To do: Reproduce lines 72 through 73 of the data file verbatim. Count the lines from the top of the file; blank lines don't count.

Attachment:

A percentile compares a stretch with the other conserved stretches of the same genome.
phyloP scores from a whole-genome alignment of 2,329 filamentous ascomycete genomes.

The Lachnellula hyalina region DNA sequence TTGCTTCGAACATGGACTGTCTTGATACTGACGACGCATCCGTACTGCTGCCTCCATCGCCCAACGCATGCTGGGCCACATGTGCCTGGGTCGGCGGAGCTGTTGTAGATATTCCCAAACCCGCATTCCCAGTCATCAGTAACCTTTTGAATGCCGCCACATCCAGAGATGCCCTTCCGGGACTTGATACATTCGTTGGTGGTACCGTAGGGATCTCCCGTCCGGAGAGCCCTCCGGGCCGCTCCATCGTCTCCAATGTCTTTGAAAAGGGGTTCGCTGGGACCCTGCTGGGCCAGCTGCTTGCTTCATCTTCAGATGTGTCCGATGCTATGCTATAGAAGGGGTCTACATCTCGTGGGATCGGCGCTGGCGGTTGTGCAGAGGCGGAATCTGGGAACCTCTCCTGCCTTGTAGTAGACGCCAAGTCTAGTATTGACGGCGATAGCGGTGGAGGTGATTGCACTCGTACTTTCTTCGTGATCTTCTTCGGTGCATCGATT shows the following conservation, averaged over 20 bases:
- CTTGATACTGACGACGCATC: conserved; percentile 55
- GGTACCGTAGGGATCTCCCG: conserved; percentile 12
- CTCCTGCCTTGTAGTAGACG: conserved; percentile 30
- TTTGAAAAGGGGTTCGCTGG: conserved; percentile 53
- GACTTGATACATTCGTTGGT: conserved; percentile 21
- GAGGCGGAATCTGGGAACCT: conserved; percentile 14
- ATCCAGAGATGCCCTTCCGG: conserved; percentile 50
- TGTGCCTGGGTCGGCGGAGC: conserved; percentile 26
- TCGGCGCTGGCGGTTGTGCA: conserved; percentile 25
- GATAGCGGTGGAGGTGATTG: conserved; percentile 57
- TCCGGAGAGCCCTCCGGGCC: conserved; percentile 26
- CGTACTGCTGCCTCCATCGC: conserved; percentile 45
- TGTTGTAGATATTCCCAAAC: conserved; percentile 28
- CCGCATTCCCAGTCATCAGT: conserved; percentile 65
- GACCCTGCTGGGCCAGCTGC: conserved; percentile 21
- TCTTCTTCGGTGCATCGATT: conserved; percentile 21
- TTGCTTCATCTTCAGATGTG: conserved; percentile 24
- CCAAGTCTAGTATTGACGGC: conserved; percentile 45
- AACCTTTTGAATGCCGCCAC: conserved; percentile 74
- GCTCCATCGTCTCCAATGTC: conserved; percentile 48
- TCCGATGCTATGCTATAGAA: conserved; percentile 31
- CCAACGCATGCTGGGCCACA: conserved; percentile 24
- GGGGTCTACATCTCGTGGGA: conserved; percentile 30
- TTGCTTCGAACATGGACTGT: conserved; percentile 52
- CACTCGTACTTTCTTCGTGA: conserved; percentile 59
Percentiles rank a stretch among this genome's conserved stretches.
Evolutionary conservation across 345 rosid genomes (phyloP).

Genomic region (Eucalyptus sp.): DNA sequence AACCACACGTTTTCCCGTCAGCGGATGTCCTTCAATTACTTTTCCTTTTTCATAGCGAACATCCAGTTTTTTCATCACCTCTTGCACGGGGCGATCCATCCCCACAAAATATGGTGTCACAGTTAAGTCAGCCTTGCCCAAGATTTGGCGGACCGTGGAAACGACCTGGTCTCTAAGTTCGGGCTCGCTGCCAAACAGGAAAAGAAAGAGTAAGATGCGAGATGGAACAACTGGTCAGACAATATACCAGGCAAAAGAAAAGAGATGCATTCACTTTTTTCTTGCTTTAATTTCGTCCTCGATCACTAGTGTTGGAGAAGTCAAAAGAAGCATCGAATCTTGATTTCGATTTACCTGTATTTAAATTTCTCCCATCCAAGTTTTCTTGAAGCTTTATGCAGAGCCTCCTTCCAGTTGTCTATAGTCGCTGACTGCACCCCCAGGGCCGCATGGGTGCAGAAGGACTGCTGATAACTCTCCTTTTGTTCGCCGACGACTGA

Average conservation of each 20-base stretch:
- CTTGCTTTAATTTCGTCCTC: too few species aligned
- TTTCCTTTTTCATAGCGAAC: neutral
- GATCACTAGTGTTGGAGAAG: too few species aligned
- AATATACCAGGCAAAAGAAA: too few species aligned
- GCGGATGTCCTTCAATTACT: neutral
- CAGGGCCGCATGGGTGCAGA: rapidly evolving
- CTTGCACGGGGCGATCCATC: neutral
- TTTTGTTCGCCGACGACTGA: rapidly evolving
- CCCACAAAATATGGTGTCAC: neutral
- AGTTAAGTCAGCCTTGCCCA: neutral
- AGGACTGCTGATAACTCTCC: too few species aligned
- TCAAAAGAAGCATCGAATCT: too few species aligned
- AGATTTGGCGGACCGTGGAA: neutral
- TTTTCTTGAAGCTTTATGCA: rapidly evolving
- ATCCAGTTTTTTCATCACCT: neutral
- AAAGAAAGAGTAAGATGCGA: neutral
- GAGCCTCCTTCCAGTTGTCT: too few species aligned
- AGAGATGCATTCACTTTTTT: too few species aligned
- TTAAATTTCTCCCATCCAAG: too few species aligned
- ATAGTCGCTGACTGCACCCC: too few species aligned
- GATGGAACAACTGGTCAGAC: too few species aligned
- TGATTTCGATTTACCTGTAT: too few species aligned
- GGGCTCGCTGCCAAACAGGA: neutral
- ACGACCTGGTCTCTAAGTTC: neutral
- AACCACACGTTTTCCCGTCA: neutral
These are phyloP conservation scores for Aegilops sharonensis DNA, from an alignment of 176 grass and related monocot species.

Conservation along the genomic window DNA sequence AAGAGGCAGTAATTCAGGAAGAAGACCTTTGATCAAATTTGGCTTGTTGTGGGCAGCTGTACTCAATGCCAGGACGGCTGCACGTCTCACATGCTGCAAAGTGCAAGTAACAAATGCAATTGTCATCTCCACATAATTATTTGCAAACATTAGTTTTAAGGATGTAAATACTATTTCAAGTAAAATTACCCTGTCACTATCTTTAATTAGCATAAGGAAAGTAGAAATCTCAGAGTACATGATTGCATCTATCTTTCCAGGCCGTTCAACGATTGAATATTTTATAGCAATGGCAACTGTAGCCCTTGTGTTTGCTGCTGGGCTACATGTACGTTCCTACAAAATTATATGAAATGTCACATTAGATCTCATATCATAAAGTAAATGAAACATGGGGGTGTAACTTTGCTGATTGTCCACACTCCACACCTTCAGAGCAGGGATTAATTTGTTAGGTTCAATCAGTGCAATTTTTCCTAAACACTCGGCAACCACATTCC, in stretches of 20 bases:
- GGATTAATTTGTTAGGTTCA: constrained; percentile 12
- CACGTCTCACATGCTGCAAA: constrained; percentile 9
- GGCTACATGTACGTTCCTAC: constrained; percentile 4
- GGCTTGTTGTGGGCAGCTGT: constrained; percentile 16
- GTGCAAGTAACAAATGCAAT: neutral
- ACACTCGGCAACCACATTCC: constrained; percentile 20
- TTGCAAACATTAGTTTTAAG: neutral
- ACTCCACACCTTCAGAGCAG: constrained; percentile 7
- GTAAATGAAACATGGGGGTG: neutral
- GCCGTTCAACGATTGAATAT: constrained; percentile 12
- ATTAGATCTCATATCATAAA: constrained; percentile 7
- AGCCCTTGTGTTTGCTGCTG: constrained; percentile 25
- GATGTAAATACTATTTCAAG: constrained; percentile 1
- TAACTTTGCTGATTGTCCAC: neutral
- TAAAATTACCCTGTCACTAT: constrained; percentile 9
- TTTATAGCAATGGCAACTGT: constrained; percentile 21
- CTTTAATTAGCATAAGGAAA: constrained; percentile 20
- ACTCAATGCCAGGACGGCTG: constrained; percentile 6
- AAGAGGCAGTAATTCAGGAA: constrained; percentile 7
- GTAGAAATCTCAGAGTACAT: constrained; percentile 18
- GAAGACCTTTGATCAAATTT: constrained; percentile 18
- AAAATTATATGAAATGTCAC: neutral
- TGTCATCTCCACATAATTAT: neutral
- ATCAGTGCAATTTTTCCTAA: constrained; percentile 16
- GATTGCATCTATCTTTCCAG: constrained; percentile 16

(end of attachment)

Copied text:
- GATGTAAATACTATTTCAAG: constrained; percentile 1
- TAACTTTGCTGATTGTCCAC: neutral